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Adv Mater. 2013 Nov 13;25(42):5997-6038. doi: 10.1002/adma.201302240. Epub 2013 Oct 22.

25th anniversary article: The evolution of electronic skin (e-skin): a brief history, design considerations, and recent progress.

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Department of Chemical Engineering, 381 N. South Axis, Stanford University, Stanford, CA, 94305, USA.


Human skin is a remarkable organ. It consists of an integrated, stretchable network of sensors that relay information about tactile and thermal stimuli to the brain, allowing us to maneuver within our environment safely and effectively. Interest in large-area networks of electronic devices inspired by human skin is motivated by the promise of creating autonomous intelligent robots and biomimetic prosthetics, among other applications. The development of electronic networks comprised of flexible, stretchable, and robust devices that are compatible with large-area implementation and integrated with multiple functionalities is a testament to the progress in developing an electronic skin (e-skin) akin to human skin. E-skins are already capable of providing augmented performance over their organic counterpart, both in superior spatial resolution and thermal sensitivity. They could be further improved through the incorporation of additional functionalities (e.g., chemical and biological sensing) and desired properties (e.g., biodegradability and self-powering). Continued rapid progress in this area is promising for the development of a fully integrated e-skin in the near future.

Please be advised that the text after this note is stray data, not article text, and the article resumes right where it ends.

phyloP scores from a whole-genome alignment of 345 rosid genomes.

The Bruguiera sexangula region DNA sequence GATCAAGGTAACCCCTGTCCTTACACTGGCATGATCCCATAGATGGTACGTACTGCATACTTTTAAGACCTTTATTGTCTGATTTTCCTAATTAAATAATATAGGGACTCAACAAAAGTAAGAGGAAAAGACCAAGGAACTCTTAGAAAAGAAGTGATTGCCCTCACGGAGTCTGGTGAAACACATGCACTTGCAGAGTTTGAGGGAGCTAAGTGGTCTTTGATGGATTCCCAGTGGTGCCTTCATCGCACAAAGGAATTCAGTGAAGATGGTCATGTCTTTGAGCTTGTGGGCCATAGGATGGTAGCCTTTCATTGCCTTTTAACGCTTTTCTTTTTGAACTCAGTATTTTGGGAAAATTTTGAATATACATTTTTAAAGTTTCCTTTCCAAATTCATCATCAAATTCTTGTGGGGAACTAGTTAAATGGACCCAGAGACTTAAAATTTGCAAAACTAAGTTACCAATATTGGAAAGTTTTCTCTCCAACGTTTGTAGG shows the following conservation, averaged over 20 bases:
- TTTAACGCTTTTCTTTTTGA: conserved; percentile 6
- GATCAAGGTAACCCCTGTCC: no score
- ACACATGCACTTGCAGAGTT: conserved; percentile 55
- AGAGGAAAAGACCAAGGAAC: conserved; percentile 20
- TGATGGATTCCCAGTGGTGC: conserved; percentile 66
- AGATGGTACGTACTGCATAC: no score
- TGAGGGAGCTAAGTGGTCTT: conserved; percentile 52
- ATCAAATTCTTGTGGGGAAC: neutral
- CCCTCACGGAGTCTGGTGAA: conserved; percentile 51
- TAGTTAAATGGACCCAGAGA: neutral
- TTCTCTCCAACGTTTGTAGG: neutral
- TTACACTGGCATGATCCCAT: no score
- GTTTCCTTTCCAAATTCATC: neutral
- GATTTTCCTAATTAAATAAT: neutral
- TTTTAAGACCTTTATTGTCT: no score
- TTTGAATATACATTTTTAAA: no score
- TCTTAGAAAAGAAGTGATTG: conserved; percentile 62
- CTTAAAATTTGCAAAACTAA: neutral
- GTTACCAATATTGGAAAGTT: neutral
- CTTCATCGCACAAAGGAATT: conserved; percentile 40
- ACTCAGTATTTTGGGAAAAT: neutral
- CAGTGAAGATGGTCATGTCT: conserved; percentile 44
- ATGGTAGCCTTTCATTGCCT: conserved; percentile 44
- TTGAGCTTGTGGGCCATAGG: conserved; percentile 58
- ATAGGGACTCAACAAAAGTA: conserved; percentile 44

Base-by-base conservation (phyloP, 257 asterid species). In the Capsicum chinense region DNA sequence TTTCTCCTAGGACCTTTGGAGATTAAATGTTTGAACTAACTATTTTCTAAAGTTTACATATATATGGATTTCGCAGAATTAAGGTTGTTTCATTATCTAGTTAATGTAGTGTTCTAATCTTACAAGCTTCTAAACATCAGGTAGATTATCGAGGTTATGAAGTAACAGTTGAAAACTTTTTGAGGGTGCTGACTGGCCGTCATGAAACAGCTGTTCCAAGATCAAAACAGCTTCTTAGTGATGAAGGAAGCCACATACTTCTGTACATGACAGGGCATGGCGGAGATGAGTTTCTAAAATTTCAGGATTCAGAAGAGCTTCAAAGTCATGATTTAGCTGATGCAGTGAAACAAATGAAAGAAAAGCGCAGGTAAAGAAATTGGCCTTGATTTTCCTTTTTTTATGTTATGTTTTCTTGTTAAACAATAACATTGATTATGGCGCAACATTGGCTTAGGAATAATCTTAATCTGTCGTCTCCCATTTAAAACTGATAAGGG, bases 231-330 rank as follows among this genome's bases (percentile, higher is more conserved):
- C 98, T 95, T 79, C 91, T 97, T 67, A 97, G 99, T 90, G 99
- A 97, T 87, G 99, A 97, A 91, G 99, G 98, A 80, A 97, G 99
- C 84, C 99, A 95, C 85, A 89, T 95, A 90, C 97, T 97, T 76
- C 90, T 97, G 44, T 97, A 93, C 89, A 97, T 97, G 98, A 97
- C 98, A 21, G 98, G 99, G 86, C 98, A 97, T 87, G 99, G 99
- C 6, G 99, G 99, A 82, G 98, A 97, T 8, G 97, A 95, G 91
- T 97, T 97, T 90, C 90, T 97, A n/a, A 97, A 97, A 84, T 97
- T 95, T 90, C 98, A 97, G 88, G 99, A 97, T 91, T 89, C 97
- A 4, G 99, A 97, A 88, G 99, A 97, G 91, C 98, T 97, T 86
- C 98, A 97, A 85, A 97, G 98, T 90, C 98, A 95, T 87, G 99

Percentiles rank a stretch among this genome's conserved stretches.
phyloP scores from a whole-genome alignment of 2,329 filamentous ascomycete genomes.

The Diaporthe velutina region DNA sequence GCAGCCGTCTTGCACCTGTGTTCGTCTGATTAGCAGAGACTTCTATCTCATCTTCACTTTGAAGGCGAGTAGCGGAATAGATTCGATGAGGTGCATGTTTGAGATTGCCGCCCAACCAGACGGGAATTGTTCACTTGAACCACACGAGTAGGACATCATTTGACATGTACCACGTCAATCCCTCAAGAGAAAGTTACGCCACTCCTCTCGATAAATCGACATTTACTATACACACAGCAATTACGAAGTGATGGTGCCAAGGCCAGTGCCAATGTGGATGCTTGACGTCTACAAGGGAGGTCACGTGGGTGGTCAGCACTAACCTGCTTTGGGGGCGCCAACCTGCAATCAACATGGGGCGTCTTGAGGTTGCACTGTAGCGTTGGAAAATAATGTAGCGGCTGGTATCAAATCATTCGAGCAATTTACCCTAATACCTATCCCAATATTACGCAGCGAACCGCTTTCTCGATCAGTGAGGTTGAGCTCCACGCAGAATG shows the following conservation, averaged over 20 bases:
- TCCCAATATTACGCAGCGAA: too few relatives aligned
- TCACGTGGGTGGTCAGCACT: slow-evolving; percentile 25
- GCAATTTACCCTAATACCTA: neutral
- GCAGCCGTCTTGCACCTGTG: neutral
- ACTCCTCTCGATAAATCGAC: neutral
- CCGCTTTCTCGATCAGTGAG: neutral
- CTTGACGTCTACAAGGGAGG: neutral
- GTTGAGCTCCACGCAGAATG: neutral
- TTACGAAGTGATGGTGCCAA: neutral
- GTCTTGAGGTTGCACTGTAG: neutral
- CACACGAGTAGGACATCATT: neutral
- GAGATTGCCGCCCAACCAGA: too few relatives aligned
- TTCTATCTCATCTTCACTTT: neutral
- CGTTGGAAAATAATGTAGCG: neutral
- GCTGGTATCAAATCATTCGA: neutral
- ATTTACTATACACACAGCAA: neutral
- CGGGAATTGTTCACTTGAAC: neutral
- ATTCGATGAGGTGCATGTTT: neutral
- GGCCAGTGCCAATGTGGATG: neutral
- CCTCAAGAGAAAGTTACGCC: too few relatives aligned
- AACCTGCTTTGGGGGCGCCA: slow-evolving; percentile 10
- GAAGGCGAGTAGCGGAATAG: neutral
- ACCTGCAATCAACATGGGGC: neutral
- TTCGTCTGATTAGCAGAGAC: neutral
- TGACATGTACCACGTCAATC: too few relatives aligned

electronic skin; flexible electronics; sensors; smart skin; stretchable electronics

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